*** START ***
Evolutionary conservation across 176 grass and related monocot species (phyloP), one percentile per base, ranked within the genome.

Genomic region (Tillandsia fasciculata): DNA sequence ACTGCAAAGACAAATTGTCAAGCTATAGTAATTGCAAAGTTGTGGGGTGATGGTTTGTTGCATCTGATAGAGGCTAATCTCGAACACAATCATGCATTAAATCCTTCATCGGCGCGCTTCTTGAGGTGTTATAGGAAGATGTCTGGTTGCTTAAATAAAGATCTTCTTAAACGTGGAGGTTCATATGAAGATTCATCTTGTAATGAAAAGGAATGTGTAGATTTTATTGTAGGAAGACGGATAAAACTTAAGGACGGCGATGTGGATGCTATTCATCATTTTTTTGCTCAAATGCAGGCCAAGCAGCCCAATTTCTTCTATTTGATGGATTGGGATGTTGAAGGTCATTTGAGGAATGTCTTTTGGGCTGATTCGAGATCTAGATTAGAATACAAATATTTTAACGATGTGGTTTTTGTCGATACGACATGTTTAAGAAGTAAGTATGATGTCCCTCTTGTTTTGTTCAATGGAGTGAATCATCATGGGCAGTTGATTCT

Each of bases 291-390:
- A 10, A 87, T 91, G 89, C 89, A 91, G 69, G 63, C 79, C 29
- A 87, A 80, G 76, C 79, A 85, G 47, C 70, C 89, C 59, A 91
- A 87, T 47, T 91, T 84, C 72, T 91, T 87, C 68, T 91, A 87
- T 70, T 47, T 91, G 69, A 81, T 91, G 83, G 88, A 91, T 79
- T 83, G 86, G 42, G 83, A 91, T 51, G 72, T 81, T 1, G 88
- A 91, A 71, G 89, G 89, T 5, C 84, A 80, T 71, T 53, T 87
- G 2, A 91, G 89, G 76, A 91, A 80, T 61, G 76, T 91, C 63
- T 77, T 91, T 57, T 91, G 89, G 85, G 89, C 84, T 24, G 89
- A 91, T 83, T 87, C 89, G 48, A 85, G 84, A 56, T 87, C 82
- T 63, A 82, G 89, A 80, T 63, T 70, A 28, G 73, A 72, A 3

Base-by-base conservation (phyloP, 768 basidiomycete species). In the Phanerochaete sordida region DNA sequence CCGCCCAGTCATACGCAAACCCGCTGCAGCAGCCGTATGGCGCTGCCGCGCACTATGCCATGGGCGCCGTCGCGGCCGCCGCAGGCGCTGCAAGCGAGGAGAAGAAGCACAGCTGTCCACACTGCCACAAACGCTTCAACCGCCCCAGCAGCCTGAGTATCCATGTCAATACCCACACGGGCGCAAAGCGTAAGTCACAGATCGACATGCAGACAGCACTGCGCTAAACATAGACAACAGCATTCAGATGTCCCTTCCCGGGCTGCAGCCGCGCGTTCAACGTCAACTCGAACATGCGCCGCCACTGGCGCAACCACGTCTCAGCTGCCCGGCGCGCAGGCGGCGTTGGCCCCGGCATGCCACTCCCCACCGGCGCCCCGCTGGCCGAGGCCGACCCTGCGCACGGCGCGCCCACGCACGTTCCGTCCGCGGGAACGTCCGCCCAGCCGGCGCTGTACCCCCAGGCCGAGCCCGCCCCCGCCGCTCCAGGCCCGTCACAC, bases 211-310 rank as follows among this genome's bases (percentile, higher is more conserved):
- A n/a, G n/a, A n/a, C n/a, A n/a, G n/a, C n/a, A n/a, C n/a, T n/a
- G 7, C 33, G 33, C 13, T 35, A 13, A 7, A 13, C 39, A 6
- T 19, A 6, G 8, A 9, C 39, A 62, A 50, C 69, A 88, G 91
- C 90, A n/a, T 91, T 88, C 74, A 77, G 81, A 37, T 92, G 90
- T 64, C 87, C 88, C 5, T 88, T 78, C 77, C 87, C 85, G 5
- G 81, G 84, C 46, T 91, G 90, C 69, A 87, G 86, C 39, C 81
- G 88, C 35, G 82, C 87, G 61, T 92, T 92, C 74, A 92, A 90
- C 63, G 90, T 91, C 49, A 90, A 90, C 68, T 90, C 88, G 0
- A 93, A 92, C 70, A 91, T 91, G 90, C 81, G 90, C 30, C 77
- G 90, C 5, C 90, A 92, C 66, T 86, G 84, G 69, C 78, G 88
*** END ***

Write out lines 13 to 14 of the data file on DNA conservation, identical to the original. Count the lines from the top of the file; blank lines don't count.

- T 63, A 82, G 89, A 80, T 63, T 70, A 28, G 73, A 72, A 3

Base-by-base conservation (phyloP, 768 basidiomycete species). In the Phanerochaete sordida region DNA sequence CCGCCCAGTCATACGCAAACCCGCTGCAGCAGCCGTATGGCGCTGCCGCGCACTATGCCATGGGCGCCGTCGCGGCCGCCGCAGGCGCTGCAAGCGAGGAGAAGAAGCACAGCTGTCCACACTGCCACAAACGCTTCAACCGCCCCAGCAGCCTGAGTATCCATGTCAATACCCACACGGGCGCAAAGCGTAAGTCACAGATCGACATGCAGACAGCACTGCGCTAAACATAGACAACAGCATTCAGATGTCCCTTCCCGGGCTGCAGCCGCGCGTTCAACGTCAACTCGAACATGCGCCGCCACTGGCGCAACCACGTCTCAGCTGCCCGGCGCGCAGGCGGCGTTGGCCCCGGCATGCCACTCCCCACCGGCGCCCCGCTGGCCGAGGCCGACCCTGCGCACGGCGCGCCCACGCACGTTCCGTCCGCGGGAACGTCCGCCCAGCCGGCGCTGTACCCCCAGGCCGAGCCCGCCCCCGCCGCTCCAGGCCCGTCACAC, bases 211-310 rank as follows among this genome's bases (percentile, higher is more conserved):